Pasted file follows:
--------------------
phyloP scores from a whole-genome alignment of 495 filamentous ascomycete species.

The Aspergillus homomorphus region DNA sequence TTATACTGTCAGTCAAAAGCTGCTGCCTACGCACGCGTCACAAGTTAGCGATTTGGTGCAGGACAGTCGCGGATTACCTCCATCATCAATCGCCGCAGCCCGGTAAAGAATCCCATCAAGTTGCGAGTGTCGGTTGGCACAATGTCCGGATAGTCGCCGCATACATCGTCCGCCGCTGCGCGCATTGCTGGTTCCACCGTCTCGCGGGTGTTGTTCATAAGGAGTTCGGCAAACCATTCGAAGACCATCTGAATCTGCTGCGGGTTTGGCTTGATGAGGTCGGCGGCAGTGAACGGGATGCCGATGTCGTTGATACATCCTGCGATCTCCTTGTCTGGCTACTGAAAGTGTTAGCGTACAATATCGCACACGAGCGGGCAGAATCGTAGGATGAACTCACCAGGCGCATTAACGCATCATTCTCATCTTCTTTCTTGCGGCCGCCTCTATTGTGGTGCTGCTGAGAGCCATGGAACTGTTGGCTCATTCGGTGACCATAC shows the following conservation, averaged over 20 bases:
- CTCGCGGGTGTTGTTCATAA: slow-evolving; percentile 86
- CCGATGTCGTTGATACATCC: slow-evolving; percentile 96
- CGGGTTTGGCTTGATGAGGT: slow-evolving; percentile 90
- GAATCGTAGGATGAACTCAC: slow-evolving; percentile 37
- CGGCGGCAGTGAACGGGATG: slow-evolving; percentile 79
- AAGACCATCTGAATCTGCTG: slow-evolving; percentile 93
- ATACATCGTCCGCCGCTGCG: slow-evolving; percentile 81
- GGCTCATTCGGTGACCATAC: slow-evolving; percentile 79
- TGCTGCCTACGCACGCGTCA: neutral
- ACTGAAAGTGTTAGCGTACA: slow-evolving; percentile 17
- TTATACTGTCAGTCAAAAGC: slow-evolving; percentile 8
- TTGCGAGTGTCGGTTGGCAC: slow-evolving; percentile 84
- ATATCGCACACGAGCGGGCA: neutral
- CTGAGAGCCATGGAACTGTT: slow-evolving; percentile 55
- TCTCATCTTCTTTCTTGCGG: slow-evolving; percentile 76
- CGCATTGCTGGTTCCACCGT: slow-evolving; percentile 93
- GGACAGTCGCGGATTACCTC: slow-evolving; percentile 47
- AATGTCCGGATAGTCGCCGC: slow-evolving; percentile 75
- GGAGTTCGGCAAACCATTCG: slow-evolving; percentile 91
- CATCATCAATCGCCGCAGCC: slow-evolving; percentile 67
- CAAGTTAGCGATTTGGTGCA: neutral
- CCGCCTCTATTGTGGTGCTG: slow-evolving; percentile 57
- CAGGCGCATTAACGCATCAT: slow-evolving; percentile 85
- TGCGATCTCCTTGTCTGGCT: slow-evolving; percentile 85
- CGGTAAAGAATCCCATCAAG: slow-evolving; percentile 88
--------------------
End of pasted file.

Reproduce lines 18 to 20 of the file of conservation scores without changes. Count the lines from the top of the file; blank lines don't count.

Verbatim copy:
- CGCATTGCTGGTTCCACCGT: slow-evolving; percentile 93
- GGACAGTCGCGGATTACCTC: slow-evolving; percentile 47
- AATGTCCGGATAGTCGCCGC: slow-evolving; percentile 75